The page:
ARATHI KRISHNA MD, SUNDRAM FASTENERS
Arathi Krishna, managing director at Sundram Fasteners, says when she joined the automobile component maker, just 1% of its employees were female, but she has managed to increase the share of women in the workforce to 10% and will soon take it to 20%. Krishna, winner of the ET Businesswoman of the Year Award, 2022, tells Dia Rekhi that women need more support from home in order to be able to thrive at work. Edited excerpts:
How have things changed since the time you started at Sundram Fasteners? Do you see more women on the shopfloor now?
It was a 99% men’s workplace, but they were very open and allowed me to enter and one of the things which I did was constantly ask questions, and had absolutely no ego at all for anyone and asked anything to learn. I worked in Madurai, I worked in Pondicherry, I worked in Chennai. I worked in different functions, I learned by working on the shop floor. I do see a lot more women in manufacturing now, but my goal is to have 20% women as part of the total workforce. We started at zero, we have now come to around 10%. It has been hard to get it to 10%. It’s not that we don’t recruit them but there has been large attrition because sometimes the support for women is absent. Is it where I want to be? No. 50-50 would be great. It would be, according to me, both equality and equity. But we’re moving there slowly. It’s constantly on an uptick. I love what the Indian government has done insisting that women have to be in posts of directors on the board, because women want to see mentors and role models reaching the highest level in the company. And if you look around the world, nobody else is insisting on something like that. Things like that slowly are making the entire industry change. Banking and IT always had one step up, but Ifeel like manufacturing was lagging behind in promoting people into the highest levels. But slowly, that’s now starting to happen thanks to the Indian government. So, I feel more of these sorts of ideas and ventures will help the rest of us as well.
What are the biggest challenges that women have to encounter at the workplace?
There are no challenges for women at the workplace. Women have challenges at home. Women need more support at home, they need a spouse or partner who can be understanding and carry half the load. They need infrastructure, they need creches at work. They need help and some sort of support to help them make sure that they can do both because it’s very difficult having a family and going to work. A lot of women don’t have the luxury of having families that support them. The challenges are at home, the challenges are in society. If society could support the working woman, she will go places which no man can ever go to.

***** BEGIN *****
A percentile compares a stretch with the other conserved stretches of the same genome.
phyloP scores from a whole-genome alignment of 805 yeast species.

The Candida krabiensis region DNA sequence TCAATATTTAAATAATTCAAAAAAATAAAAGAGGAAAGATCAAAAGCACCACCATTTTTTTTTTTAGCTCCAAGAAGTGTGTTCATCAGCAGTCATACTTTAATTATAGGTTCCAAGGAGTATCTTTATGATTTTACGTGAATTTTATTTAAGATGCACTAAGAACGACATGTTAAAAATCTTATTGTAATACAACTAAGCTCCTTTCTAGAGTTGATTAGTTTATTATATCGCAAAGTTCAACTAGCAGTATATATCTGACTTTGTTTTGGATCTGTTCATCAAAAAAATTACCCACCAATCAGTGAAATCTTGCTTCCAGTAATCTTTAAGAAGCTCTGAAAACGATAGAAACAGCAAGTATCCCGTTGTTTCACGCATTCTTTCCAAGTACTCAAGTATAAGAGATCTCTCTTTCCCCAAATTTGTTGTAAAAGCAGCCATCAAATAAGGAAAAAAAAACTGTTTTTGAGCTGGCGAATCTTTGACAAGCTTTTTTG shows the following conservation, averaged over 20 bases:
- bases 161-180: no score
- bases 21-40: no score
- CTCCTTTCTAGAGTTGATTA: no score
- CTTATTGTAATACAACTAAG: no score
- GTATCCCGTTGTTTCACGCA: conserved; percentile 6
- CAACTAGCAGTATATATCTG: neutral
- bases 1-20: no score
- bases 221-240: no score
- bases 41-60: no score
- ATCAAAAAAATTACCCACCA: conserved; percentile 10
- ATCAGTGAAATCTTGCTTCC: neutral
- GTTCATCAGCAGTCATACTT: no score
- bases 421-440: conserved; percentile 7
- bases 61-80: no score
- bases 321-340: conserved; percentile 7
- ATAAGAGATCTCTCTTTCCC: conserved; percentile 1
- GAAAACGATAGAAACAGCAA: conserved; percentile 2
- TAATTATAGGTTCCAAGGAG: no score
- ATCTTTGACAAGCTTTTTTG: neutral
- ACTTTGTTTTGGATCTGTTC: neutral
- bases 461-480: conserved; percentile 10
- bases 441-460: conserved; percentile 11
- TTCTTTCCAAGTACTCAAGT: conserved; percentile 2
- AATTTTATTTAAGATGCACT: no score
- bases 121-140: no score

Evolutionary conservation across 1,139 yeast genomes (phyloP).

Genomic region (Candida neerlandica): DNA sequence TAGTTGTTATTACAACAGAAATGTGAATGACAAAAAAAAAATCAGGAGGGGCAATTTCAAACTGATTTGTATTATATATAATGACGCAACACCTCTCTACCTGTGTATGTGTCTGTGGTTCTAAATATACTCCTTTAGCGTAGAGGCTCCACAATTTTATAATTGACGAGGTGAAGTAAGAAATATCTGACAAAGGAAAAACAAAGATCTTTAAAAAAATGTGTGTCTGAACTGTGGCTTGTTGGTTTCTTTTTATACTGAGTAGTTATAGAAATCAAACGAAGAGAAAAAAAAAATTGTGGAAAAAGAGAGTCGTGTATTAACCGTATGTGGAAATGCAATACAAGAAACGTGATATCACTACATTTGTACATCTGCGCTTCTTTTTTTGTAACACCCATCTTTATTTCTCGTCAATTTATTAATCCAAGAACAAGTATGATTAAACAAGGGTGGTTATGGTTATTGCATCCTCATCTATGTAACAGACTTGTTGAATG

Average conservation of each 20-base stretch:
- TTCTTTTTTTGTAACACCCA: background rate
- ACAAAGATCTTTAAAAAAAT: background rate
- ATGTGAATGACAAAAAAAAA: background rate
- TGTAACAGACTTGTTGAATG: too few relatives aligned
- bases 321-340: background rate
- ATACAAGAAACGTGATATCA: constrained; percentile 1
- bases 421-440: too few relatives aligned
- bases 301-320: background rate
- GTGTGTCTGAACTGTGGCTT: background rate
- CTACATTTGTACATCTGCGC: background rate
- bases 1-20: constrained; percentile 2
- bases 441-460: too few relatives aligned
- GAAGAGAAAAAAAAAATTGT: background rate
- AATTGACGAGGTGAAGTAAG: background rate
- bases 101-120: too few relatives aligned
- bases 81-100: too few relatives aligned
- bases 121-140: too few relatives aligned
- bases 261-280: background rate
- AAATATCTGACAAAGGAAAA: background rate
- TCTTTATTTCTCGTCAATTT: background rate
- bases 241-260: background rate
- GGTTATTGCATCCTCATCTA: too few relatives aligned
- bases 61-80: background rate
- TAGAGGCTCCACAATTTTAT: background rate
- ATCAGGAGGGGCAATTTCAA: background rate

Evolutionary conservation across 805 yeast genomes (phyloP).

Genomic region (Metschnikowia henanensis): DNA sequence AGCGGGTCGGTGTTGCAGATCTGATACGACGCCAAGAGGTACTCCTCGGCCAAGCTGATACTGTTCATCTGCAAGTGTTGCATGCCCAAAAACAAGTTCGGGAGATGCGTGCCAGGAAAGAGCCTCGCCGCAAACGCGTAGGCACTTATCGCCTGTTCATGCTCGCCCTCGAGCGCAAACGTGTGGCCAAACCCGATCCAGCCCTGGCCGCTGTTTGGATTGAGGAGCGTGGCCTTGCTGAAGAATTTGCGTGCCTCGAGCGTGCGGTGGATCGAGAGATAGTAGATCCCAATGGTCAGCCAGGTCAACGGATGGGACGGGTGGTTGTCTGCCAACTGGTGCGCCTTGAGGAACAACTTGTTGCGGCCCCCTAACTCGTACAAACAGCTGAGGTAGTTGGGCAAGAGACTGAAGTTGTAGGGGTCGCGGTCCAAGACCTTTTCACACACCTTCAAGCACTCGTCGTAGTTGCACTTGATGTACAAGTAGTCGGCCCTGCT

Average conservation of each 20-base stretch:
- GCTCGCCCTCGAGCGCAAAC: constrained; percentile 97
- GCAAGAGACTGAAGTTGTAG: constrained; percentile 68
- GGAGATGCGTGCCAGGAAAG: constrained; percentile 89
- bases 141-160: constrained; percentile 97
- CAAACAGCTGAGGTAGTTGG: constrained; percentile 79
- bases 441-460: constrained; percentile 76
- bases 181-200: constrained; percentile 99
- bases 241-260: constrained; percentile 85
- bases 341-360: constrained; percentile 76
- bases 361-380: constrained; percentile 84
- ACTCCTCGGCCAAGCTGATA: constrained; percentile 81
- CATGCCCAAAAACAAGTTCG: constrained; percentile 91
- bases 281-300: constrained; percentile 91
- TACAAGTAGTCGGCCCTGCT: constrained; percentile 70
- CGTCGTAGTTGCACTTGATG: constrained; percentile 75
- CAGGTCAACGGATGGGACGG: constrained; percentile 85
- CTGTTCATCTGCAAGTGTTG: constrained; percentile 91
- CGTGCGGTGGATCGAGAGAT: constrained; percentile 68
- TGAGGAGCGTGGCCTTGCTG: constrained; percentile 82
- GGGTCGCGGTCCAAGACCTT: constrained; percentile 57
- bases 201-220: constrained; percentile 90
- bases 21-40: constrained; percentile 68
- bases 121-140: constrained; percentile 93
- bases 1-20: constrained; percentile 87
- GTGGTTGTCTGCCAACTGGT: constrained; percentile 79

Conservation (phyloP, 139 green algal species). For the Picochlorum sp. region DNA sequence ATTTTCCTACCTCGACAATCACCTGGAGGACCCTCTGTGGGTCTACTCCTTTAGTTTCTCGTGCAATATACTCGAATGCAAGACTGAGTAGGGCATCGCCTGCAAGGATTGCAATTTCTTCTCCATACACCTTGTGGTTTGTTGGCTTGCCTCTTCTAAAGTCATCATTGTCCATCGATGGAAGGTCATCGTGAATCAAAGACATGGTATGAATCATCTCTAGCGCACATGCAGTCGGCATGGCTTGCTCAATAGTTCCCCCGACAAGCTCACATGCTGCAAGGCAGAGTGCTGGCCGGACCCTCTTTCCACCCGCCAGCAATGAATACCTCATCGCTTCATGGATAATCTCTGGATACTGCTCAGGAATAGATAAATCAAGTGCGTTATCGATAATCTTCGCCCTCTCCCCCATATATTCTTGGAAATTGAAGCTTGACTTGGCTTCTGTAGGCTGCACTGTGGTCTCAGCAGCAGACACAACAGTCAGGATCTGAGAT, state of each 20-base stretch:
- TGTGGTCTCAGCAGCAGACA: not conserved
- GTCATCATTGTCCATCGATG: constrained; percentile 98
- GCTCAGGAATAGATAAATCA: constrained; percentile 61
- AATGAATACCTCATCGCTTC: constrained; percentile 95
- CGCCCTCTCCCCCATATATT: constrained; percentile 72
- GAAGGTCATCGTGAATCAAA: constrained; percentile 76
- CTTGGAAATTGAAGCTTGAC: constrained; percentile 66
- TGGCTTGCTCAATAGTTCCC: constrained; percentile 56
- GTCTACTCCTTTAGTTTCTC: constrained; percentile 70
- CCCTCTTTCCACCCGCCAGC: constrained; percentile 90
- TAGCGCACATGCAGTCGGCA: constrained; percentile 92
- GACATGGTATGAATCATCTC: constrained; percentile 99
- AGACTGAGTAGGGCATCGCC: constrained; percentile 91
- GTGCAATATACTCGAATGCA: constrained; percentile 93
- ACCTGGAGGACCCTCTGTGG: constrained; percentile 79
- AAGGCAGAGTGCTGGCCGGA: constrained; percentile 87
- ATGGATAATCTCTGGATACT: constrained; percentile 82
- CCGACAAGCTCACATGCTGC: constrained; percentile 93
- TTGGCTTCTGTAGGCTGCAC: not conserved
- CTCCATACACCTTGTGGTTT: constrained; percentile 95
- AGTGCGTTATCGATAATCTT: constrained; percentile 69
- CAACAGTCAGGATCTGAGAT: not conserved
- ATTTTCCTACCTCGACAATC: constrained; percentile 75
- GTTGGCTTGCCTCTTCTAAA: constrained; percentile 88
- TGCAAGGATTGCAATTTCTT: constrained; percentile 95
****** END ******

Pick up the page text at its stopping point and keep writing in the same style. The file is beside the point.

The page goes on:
What made you take the plunge into the family business?
I admired my father very much for what he was doing, and how he was building this company. And I felt that Sundram Fasteners and manufacturing … I was really passionateabout it. I worked some summers here. I did my master’s thesis on the welfare of Sundram Fasteners. All of these things excited me. I felt like it was a fantastic legacy and I would be very lucky to be able to take that forward.
How has the Sundram Fasteners supply chain evolved over time? How important is the export market for the company?
From the early 80s itself, we started exporting and export is almost 35%, inching towards 40%, of our top line. Export customers are all in the US or Europe, who are very demanding and are at the latest technology at this point of time. So we have to keep up with both quality and technical competence. Just like us, there are millions of other suppliers in India, who have all started exporting and growing. Plus, today, I think this China-plus-one strategy, I don’t like to call it that … maybe I should call it the ‘India shining’ strategy, is definitely helping us. So, a lot of OEMs are moving away from China. And we are the best resource because we have the ability to scale, we have the skilled labour, we have the ability to invest at this point of time as well. And the government has been very industry friendly. So, we have nowhere to go, but up.
What makes you so optimistic about electric vehicles in India?
I’m optimistic about everything about India because I think we’re really poised for taking off at this point. There’s enormous potential and huge headroom for growth. The penetration of vehicles is very low and if you see how India normally adapts to new technology, we jump ahead and we go 10x compared to everybody else. Also, people are starting to become clearly conscious about what is happening with the environment. Whether it’s EV or hydrogen, any clean energy or clean mobility will be embraced by India in a very fast fashion. Plus, as you know, it (automobile) is a 100-year-old industry, which is due for change. I’m not saying that ICE (internal combustion engine) will go away, but there’ll be a huge amount of capacity around the world as people start exiting. And it’s going to start becoming more and more expensive to buy these parts. And I think the Indian government will focus on making EVs more accessible, price wise as well. This will all definitely generate more excitement and buying towards the sector.
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